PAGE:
Scottish indoor agritech specialist IGS has partnered with Australian company Eden Towers to build a commercial-scale vertical farm that will be powered by up to 100 per cent solar energy.
The commercial-scale facility, which aims to become entirely carbon neutral by 2024, will grow leafy greens as well as indigenous crops, such as warrigal and bush tucker celery, to support the local indigenous community and enter new markets.
It will be located in the Peel Business Park next to theShire of Murray’s Western Australian Food Innovation Precinct (WAFIP) in Nambeelup, south of Perth.
A four-tower farm will be the centrepiece of the new site, generating 120 tonnes of produce a year when fully operational in 2023. Crops will include lettuce, spinach, kale and basil, as well as the indigenous crops.
The farm will use 98 per cent less water and achieve up to 15 times the yield of a greenhouse or open field, according to IGS. A traditional field would require 6,000m2of space to produce the equivalent yield.
IGS has been appointed to build four 12-meter-high Growth Tower structures, patented technology that will create a precision-controlled indoor ecosystem where plants can thrive all year round without soil.
The farm in Perth will also be supported by local agriculture provider Bon Pty Ltd, which will deliver the seed-to-harvest line automation and vertical farm project management.
Construction will begin in Q1 2022, and the farm is expected to be fully operational by early Q4 2022.
David Farquhar, CEO at IGS, said: “Australia’s agricultural production is growing, but it’s vital that’s delivered in an environmentally sustainable way if we’re to curb the emissions our farming habits produce globally.
“Eden Towers is passionate about sustainable farming across Australia, and we’re excited that they have chosen our platform to help deliver this project and to support indigenous crop growth and the local community.”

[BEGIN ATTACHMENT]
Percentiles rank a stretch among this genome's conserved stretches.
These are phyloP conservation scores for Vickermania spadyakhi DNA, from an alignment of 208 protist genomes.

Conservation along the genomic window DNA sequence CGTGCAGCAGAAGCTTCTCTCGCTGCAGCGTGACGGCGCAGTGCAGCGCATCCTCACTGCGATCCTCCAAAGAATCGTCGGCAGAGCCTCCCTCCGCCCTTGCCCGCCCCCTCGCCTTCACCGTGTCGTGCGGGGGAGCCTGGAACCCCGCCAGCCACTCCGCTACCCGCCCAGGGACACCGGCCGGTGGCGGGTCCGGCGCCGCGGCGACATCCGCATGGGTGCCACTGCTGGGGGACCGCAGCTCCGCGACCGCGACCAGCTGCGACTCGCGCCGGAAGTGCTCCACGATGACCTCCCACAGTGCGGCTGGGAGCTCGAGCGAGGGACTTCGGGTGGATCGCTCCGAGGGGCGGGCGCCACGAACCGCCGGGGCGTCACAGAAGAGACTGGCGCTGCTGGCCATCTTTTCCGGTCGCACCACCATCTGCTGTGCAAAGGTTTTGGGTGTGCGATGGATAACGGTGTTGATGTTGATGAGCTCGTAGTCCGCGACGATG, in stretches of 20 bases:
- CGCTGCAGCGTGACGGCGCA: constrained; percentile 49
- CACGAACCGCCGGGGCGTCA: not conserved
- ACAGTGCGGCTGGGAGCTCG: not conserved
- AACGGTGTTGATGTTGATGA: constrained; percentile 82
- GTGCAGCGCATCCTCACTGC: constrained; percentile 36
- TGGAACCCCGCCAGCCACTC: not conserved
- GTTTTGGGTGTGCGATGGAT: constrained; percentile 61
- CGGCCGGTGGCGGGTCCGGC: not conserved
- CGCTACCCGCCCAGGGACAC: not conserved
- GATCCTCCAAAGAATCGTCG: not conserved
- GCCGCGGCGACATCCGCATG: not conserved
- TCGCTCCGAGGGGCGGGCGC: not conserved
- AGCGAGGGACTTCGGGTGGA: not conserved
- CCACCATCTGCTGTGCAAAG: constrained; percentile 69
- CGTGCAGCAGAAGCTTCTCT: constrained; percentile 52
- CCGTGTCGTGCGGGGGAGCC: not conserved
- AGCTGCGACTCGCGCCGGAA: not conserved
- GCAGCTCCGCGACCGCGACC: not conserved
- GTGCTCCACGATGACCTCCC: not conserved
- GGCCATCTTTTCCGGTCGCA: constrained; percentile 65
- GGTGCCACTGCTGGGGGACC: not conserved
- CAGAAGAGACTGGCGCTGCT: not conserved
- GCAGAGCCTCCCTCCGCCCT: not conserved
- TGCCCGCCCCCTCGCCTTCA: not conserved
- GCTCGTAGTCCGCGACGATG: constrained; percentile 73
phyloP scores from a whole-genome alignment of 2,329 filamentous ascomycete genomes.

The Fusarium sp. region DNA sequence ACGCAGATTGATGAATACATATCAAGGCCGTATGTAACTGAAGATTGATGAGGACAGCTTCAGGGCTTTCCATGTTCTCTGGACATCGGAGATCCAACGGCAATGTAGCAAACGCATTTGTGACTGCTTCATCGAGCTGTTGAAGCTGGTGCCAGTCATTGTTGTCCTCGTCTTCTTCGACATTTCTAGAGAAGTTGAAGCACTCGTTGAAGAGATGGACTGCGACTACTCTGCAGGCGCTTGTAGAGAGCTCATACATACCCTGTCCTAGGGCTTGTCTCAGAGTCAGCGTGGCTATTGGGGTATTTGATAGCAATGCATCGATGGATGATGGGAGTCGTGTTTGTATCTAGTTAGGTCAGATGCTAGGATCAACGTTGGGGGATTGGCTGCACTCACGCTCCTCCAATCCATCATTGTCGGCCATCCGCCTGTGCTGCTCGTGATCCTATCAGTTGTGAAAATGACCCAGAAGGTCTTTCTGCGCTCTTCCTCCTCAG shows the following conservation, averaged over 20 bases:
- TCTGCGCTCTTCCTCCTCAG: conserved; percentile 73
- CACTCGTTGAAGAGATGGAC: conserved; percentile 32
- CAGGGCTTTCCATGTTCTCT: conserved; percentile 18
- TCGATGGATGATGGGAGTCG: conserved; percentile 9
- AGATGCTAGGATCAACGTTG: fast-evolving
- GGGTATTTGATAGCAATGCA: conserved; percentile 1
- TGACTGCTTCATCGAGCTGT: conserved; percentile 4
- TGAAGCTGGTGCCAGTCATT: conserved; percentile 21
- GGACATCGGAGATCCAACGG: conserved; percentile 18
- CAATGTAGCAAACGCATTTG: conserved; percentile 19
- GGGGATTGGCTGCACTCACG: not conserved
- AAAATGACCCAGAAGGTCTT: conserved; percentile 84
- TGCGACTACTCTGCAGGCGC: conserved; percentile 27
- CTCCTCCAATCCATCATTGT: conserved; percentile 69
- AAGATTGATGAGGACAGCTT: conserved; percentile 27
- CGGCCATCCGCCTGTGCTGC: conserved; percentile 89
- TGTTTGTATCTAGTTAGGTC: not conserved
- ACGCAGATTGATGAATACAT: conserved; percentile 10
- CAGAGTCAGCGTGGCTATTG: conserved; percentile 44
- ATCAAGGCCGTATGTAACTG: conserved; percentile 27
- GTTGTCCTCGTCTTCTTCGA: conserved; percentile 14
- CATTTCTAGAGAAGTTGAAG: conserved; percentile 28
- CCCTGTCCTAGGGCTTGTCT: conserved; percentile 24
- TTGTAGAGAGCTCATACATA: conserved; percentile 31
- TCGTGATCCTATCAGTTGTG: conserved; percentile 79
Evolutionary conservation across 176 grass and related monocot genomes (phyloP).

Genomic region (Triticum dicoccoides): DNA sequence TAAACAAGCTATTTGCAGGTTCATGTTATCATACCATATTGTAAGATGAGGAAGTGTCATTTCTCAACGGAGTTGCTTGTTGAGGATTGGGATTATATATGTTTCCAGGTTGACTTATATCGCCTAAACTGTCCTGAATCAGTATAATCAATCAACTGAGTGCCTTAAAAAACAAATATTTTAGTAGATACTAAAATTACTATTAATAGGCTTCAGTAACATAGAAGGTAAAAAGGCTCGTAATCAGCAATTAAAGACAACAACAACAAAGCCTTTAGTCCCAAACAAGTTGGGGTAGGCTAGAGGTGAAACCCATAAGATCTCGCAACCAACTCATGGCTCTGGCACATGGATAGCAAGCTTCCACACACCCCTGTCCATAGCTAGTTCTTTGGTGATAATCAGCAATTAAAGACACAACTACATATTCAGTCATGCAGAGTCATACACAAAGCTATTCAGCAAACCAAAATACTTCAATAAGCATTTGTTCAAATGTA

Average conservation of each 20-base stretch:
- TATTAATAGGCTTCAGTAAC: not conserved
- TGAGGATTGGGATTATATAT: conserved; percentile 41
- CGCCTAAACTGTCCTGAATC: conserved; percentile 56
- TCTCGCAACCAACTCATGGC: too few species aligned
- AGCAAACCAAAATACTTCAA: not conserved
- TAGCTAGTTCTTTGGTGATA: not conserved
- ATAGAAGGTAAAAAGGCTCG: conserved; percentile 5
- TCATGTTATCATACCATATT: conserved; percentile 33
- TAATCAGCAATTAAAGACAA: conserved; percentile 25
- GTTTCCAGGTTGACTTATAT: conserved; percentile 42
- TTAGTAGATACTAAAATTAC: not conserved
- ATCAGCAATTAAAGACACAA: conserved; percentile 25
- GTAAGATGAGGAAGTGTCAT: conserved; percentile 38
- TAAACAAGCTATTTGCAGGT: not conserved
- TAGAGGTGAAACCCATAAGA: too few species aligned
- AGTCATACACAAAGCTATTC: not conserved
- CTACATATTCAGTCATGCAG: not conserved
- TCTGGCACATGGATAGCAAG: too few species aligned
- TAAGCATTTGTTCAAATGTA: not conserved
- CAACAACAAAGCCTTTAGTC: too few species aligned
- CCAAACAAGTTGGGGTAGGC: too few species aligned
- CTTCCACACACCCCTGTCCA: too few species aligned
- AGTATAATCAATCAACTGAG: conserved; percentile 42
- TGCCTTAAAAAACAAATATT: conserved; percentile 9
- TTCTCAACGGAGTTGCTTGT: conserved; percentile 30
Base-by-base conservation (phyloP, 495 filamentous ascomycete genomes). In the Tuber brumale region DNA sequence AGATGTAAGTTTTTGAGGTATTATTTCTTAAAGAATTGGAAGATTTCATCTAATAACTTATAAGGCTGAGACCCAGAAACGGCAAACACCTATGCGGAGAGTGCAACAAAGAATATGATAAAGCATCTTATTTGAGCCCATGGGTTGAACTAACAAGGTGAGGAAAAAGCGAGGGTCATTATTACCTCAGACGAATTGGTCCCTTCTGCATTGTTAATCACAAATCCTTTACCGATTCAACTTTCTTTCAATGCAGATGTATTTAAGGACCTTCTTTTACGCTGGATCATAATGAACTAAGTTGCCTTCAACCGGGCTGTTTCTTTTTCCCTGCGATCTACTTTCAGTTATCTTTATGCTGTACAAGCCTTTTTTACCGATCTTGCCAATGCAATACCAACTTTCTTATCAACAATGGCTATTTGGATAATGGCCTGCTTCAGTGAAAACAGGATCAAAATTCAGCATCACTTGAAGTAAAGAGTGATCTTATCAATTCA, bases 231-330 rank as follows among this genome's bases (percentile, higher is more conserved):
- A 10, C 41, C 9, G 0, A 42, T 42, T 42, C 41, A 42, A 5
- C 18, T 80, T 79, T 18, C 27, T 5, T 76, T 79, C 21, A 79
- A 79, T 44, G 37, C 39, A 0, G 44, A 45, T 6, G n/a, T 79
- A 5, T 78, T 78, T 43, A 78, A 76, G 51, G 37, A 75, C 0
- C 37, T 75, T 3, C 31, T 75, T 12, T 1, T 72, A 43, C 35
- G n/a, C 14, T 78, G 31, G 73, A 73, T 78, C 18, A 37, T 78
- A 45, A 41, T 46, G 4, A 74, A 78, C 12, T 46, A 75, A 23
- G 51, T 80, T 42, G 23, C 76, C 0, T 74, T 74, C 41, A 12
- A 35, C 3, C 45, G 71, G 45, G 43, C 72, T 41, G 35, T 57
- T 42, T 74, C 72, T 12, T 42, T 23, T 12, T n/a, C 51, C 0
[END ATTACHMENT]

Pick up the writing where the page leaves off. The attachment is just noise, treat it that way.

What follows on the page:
The farm’s indigenous crop programme is supported by the WAFIP’s collaborators and championed by the Peel Development Commission.
Working alongside Winjan Aboriginal Corporation, Eden Towers and IGS will first use the vertical farm near Perth to grow food crops like the warrigal plant a type of bush tucker spinach, and bush tucker celery, with a view to broaden this over time to pharmaceutical and cosmetic crops.
It also plans to support reforestation projects in the area.
The project has also secured funding from the WAFIP’s Enterprise Support Programme and the Regional Economic Development (RED) Grant from the state government.
The site near Perth is the first for the partnership between Eden Towers and IGS, with the pair set to expand their work into other major cities in Australia and parts of the Asia Pacific including Singapore and Indonesia.
Christian Prokscha, co-founder of Eden Towers, said: “Our partnership with IGS gives us unfettered access to the best technology and world-leading crop and food scientists from IGS and at the James Hutton Institute in Scotland.
“With this partnership, we can further our goal of sustainably feeding the world and protecting the environment, while supporting our local indigenous community with opportunities to tell the stories of local indigenous flora and fauna while creating jobs, and local markets for a new global product.”